28 Oct 2008

Spinoza's Ontological Argument

by Corry Shores
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From Ethics Book I:

Prop. XI. God, or substance, consisting of infinite attributes, of which each expresses eternal and infinite essentiality, necessarily exists.

Proof.-If this be denied, conceive, if possible, that God does not exist : then his essence does not involve existence. But this (Prop. vii.) is absurd. Therefore God necessarily exists.

For Reducio:

1. God does not exist, in other words, his essence does not involve existence (because: if god did not exist, then we cannot include in our definition of god that he exists, for it is not of his essence to exist, and definitions articulate the essence of a thing).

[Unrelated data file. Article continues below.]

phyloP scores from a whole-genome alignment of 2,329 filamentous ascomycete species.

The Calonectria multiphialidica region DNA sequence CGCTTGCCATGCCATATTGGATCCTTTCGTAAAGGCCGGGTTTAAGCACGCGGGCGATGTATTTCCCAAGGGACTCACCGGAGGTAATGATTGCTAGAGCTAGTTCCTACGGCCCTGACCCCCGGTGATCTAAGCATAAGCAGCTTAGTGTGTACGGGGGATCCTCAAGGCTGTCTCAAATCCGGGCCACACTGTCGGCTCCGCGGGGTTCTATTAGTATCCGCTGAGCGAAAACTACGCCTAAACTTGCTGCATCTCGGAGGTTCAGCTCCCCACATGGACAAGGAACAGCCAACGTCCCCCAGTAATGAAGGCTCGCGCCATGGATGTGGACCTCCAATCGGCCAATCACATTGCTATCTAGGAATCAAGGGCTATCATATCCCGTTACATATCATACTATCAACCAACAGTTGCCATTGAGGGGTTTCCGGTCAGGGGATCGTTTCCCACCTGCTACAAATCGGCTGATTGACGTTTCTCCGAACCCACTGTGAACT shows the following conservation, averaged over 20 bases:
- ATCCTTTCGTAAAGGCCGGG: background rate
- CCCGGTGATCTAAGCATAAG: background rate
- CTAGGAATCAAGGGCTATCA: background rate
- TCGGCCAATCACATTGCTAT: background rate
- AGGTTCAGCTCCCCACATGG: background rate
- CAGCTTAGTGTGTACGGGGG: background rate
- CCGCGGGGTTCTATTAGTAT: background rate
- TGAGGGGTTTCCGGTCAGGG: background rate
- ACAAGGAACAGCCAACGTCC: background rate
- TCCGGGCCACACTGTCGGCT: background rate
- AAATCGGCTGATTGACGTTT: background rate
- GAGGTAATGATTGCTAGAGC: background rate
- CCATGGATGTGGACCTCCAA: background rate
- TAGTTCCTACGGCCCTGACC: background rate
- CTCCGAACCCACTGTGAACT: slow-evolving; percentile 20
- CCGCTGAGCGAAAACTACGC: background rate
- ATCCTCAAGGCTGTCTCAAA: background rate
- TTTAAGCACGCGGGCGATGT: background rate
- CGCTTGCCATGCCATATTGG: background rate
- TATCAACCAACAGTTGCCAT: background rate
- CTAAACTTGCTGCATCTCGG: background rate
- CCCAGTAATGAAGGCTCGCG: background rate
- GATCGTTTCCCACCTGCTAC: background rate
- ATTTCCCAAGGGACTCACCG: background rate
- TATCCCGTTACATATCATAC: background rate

2. from Prop vii: Existence belongs to the nature of substances.

3. from Def vi: VI. By God, I mean a being absolutely infinite-that is, a substance consisting in infinite attributes, of which each expresses eternal and infinite essentiality

4. But, [as a substance] God exists. (Hypothetical Syllogism for classes: If A is included in B, and B in C, then A is included in C. God is a substance. All substances have existence, thus God has existence). Contra 1, hence:

5. God exists, Q.E.D

Spinoza. Ethics. Transl. Elwes. available online at:


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